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Before virtualization existed, emulation provided the ability to logically partition hardware. However, in emulated computer systems, CPUs are emulated through dynamic binary translation, which is a relatively inefficient approach when compared to virtualization. Today's modern hypervisors no longer have to translate instructions, which makes computing more efficient.
Virtualization is more efficient than emulation, because the CPU can process system calls directly. Therefore, in a modern virtualization platform, such as Kernel-based Virtual Machine (KVM), you might assume there is no need for techniques that are based on emulation. The contrary is true, and in this article, we'll explore the current role of QEMU (short for Quick Emulator), an open source emulator, in a KVM-virtualized environment.
To understand how QEMU and KVM work together, we first need to explore how QEMU has developed in recent years. QEMU was first created a long time ago, but it is still actively developed, and has evolved into a hypervisor. The last stable release is 2.0, which was launched in April 2014. It supports Linux and Windows, as well as some other UNIX virtual machine types.
Modern distributions that are using KVM don't implement a full QEMU approach. However, they do integrate some of the tools that come from the QEMU project. This approach is typical among open source software; why bother creating new code if a working solution already exists in the open source domain?
The QEMU approach to managing disks
An important command that originates from QEMU is QEMU-img, a tool that allows you to create, convert and modify disk images. This tool is extremely versatile in managing different disk formats. QEMU-img goes way beyond creating disks in qcow (the QEMU copy-on-write format), or qcow2, the version of the copy-on-write format that includes new advanced features. It also supports other formats, such as the raw disk format, VMware's VMDK format, and the .vdi format for working with VirtualBox disk images.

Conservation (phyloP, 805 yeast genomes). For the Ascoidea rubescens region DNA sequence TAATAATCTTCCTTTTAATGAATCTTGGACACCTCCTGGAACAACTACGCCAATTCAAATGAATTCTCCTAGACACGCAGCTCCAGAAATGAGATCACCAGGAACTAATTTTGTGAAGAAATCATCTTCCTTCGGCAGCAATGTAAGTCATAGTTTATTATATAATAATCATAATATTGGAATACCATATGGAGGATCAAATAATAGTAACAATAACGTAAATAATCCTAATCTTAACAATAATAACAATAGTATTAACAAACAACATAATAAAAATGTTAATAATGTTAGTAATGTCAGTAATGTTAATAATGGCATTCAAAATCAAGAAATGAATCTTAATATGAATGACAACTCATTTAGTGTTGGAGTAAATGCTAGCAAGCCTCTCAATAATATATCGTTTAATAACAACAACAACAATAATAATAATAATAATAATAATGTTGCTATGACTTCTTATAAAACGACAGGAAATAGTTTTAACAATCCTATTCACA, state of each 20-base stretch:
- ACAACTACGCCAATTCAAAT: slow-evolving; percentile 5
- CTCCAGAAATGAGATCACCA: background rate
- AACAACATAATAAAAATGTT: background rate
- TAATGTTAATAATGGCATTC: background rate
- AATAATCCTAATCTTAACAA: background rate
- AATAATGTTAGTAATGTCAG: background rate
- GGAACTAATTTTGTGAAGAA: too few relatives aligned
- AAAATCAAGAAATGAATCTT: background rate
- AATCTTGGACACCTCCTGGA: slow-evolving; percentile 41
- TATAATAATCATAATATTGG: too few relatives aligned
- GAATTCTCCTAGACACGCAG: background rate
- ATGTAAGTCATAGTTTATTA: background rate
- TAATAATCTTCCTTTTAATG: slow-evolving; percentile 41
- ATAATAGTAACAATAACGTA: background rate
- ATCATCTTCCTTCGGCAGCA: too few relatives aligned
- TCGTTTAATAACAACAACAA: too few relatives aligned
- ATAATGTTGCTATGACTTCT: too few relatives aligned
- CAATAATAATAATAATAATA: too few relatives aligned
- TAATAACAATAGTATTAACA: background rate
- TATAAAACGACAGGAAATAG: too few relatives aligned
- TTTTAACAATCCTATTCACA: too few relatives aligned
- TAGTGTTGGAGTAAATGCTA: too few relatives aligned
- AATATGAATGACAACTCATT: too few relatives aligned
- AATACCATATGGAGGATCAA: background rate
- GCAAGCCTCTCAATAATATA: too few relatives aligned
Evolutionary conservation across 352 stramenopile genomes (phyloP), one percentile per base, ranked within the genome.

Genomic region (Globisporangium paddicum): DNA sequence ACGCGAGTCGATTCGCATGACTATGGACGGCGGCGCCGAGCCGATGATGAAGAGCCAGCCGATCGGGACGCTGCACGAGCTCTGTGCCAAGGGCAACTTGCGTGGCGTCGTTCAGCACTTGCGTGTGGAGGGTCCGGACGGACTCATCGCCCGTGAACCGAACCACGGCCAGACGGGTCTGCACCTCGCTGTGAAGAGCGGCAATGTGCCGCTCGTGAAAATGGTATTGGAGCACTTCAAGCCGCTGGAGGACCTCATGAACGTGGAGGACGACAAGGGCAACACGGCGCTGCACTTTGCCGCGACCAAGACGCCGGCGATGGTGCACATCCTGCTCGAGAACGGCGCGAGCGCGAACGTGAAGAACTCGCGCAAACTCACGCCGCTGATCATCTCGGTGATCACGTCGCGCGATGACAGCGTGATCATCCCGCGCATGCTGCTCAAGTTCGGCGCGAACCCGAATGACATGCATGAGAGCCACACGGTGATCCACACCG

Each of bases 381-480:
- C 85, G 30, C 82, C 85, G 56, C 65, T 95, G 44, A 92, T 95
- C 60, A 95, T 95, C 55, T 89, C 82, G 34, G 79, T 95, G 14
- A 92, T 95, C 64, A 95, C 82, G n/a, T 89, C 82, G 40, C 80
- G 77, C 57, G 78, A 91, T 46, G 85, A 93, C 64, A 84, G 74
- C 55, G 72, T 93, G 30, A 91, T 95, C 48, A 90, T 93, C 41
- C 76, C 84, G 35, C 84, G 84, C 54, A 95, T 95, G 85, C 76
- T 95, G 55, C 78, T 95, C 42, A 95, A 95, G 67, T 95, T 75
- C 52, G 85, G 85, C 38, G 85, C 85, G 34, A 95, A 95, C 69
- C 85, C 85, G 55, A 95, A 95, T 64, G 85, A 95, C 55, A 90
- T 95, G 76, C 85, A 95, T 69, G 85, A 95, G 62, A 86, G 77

When using a default KVM management tool, such as virt-install or Virtual Machine Manager, you'll be able to create the storage back end that will be used by your virtual machine (VM). Behind the scenes, the interface you're using is often relying on QEMU-img. The command executed in the back end may look something like:
QEMU-img create -f qcow2 windows.img 10G. This example would create a 10 GB file in qcow2 format with the name windows.img.
QEMU hardware drivers
In addition to a disk format and a versatile role that permits administrators to manipulate the storage back end of a VM, QEMU also offers many drivers for hardware. On a modern KVM distribution, like Red Hat Enterprise Linux 7, these drivers are in the QEMU-kvm-tools package, and include drivers for the virtualized hardware used on top of the KVM kernel modules in Red Hat. In KVM, you can use VirtIO as an alternative to the QEMU emulation approach, which decreases the need to use these emulated drivers.
QEMU slowly being replaced
When KVM was first made available in Linux, it consisted of just a few kernel modules, and all upper-layer functionality was provided through other utilities. For that reason, QEMU played a more significant role in older versions of KVM and offered functionality needed to access hardware. Recently, KVM has seen its own improvements, like the introduction of the VirtIO drivers that allow VMs to address hardware much more efficiently than the traditional QEMU approach. Surely, new developments will follow in KVM, making QEMU less important. However, KVM developers continue to work together with QEMU developers, thus providing a well-integrated set of kernel modules, tools and drivers to provide versatile virtualization on Linux.